Inheritance: can Revenue claim extra tax if thresholds fall?
Q&A; Dominic Coyle
The current tax-free threshold for gifts or inheritances from a parent to a child is €335,000
I read the Q&A recently about gifts and inheritance and one question struck me. What happens should the threshold fall in the future?
If his parents give him €55,000 now on top of a previous gift of €180,000, there is no tax liability. But say, in 10 years time, he receives an inheritance of €10,000 but the threshold has fallen back to €225,000.
For CAT purposes, he has to add the €335,000 previously received to the inheritance of €10,000. Assuming 33 per cent CAT, he has to pay tax of €40,000 – being 33 per cent on €120,000, which is the total received – €345,000 – minus the new lower threshold of €225,000.
So he receives €10,000 inheritance but is hit with a €40,000 tax bill. So basically he would be getting a tax bill on the gifts on which, when they were received, there was no CAT liability. Is this correct?
Mr P.B., email
Fortunately, the thresholds for people receiving gifts or inheritances are currently either rising – for transfers between parents and children – or, in the case of inheritance and large gifts between other relatives and friends, staying the same. But, for peace of mind, let me assure you that your interpretation is not correct.
Which is good news because the situation you outline – where you could get hit with a tax bill bigger than the current gift or inheritance – would be deeply unfair and throw the whole system into chaos.
I obviously wasn’t clear enough in explaining things in the piece to which you refer at the end of last month. The key, as I did state then, is that capital acquisitions tax (CAT) is levied on a “point in time” basis.
So, if you previously received gifts or inheritances up to a limit that was in force at the time and that limit subsequently rises, there is nothing to stop you receiving more tax-free up to the new limit.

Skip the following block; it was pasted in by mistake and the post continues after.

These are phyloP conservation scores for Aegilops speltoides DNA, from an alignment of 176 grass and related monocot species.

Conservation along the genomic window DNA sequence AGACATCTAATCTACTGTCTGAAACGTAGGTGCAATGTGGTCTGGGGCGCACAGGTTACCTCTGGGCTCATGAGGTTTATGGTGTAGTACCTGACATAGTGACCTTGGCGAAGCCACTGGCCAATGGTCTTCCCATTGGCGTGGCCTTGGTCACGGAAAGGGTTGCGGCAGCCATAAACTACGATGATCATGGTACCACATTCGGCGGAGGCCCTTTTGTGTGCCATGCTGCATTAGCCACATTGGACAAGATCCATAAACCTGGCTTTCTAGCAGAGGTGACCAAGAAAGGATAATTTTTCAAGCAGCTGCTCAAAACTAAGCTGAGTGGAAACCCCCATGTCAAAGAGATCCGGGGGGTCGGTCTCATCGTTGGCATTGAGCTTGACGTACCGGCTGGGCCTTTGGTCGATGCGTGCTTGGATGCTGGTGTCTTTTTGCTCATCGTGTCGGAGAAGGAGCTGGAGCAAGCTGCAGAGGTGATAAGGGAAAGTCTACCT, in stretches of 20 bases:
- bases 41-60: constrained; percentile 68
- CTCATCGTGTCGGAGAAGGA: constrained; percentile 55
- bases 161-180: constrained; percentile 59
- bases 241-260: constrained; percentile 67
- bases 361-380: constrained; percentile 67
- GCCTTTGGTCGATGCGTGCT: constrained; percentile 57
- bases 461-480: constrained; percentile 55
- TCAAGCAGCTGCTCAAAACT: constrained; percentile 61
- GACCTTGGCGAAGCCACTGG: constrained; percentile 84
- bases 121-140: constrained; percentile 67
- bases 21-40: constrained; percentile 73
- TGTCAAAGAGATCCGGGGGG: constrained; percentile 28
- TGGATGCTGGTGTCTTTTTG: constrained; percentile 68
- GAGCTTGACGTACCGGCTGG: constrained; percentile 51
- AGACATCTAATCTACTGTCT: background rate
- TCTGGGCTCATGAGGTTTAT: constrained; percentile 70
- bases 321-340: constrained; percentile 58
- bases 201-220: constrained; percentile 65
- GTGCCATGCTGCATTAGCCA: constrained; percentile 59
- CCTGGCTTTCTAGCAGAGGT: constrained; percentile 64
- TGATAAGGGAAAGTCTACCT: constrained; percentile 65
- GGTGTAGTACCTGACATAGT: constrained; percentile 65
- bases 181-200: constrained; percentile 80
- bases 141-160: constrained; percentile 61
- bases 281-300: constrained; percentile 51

The amount you can receive is determined by the limit in place at the time the gift is made or the inheritance received.
But what about when the threshold falls – as it did during the financial crisis post-2008?
Well, if you had hit a previous, higher threshold, it means that anything further you receive will be taxed. However, there is no retrospective element to it. They don’t go back and tax what was previously declared exempt.
In your example, the threshold has fallen from €335,000 to a notional €225,000. The person has previously received a total of €335,000 when that threshold was in place and they now receive another €10,000 (presumably from parents, otherwise a separate threshold would apply).
As you say, this brings their total benefit under CAT to €345,000. As this is above the “new” €225,000 threshold, the entire €10,000 now being received is taxed at 33 per cent – a tax bill of €3,333 – but there is no effort to tax any sum received under the previous thresholds. So you pay €3,333, not €40,000.
Equally, if the threshold subsequently recovers to more than €345,000, you cannot claim back the tax paid as it was liable at that point in time.
To avoid confusion for those coming fresh to the issue with this question, the current tax-free threshold for gifts or inheritances from a parent to a child is €335,000.
Please send your queries to Dominic Coyle, Q&A, The Irish Times, 24-28 Tara Street, Dublin 2, or email firstname.lastname@example.org. This column is a reader service and is not intended to replace professional advice. No personal correspondence will be entered into.